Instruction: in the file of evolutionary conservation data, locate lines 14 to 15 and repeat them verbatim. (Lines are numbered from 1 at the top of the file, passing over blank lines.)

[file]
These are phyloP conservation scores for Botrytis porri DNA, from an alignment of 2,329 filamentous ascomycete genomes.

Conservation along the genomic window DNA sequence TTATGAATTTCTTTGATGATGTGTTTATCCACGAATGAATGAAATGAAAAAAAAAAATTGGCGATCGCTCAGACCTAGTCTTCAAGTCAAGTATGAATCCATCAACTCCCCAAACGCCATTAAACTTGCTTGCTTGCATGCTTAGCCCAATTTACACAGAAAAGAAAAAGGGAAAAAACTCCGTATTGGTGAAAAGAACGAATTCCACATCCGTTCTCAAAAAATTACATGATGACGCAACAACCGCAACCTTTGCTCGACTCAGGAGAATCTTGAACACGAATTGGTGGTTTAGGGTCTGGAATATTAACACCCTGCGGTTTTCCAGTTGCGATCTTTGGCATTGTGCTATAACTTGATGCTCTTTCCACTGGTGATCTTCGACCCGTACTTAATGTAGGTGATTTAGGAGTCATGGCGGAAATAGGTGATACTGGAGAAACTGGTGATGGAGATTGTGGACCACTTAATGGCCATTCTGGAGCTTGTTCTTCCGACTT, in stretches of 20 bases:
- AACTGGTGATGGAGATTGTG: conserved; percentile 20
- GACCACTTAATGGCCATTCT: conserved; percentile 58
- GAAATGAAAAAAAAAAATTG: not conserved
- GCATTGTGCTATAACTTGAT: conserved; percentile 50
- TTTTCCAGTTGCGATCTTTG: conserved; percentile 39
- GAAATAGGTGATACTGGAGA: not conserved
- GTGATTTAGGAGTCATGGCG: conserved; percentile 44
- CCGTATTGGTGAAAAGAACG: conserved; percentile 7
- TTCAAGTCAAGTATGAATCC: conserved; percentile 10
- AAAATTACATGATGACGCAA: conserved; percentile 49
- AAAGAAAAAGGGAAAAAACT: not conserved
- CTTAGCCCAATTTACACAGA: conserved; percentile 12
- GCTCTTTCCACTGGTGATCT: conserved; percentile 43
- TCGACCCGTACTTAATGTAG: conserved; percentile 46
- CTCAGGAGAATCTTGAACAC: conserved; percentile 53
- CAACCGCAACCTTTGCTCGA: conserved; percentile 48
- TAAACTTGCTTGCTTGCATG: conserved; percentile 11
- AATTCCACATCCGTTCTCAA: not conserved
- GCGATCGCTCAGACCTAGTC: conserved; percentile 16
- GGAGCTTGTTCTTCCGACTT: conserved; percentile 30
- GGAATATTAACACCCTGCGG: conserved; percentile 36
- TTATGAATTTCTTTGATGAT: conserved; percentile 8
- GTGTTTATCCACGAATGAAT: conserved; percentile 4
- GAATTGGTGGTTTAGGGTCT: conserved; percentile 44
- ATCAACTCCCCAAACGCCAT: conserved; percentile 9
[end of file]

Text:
- CTTAGCCCAATTTACACAGA: conserved; percentile 12
- GCTCTTTCCACTGGTGATCT: conserved; percentile 43